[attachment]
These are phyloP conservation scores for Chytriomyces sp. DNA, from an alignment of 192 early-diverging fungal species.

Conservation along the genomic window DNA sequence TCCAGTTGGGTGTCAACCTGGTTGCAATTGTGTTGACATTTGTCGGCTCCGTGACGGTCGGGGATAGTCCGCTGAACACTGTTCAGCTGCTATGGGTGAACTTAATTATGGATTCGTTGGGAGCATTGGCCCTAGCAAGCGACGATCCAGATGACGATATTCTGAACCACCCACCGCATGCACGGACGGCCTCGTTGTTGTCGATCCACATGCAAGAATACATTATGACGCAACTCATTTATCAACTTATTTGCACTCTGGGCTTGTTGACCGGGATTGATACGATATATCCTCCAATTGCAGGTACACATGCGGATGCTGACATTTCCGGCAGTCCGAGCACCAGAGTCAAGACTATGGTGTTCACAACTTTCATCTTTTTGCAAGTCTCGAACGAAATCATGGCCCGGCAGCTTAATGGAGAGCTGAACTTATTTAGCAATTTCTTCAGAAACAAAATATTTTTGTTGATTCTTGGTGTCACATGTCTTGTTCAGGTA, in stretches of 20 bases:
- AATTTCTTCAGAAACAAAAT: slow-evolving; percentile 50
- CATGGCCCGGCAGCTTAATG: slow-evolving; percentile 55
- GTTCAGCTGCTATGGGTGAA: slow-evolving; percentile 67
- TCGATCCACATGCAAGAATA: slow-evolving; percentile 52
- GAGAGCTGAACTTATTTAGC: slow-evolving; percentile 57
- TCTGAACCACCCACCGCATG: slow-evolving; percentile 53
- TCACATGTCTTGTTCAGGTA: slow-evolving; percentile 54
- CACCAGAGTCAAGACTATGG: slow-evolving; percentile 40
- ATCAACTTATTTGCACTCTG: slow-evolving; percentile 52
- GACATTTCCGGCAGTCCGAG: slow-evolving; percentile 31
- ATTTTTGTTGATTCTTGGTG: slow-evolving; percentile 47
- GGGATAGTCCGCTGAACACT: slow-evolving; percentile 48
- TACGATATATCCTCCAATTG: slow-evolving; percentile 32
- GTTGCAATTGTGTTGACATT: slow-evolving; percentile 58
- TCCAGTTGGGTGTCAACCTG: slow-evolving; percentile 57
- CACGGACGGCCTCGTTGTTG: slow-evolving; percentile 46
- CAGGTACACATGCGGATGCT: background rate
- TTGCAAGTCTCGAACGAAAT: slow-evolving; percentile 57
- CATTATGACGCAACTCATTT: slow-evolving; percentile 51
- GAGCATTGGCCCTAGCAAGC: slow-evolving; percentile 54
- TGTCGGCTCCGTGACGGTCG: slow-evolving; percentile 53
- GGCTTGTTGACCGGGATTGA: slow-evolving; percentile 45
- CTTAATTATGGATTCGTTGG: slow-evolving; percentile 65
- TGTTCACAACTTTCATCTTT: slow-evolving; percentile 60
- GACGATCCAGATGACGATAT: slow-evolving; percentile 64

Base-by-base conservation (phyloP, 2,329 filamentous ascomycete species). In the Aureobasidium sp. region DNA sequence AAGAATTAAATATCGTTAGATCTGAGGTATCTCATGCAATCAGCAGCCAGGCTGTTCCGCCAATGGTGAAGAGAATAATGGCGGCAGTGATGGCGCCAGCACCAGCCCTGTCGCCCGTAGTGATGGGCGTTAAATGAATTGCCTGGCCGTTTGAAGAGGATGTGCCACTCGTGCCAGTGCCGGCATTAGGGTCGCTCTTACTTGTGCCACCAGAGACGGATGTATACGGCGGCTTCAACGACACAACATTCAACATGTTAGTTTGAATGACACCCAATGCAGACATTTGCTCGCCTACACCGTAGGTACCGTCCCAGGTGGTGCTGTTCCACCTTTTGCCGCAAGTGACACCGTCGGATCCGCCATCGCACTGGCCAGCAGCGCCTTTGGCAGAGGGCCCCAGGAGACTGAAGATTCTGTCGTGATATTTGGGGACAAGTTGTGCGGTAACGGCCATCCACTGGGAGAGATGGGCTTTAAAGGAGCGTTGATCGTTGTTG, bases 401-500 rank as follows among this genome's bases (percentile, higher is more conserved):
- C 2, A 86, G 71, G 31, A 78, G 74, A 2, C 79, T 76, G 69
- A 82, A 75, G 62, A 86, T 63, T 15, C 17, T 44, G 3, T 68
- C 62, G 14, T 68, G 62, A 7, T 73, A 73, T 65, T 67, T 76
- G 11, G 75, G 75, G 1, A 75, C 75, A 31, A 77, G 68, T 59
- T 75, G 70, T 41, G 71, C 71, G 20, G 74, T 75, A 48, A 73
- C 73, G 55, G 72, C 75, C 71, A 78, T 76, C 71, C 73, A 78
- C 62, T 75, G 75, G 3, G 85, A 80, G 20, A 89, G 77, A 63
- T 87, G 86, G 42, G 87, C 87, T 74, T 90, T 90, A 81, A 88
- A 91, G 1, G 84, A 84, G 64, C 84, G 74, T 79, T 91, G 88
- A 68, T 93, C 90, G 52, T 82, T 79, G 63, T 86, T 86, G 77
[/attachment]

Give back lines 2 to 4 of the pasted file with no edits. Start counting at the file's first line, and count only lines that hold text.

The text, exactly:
Conservation along the genomic window DNA sequence TCCAGTTGGGTGTCAACCTGGTTGCAATTGTGTTGACATTTGTCGGCTCCGTGACGGTCGGGGATAGTCCGCTGAACACTGTTCAGCTGCTATGGGTGAACTTAATTATGGATTCGTTGGGAGCATTGGCCCTAGCAAGCGACGATCCAGATGACGATATTCTGAACCACCCACCGCATGCACGGACGGCCTCGTTGTTGTCGATCCACATGCAAGAATACATTATGACGCAACTCATTTATCAACTTATTTGCACTCTGGGCTTGTTGACCGGGATTGATACGATATATCCTCCAATTGCAGGTACACATGCGGATGCTGACATTTCCGGCAGTCCGAGCACCAGAGTCAAGACTATGGTGTTCACAACTTTCATCTTTTTGCAAGTCTCGAACGAAATCATGGCCCGGCAGCTTAATGGAGAGCTGAACTTATTTAGCAATTTCTTCAGAAACAAAATATTTTTGTTGATTCTTGGTGTCACATGTCTTGTTCAGGTA, in stretches of 20 bases:
- AATTTCTTCAGAAACAAAAT: slow-evolving; percentile 50
- CATGGCCCGGCAGCTTAATG: slow-evolving; percentile 55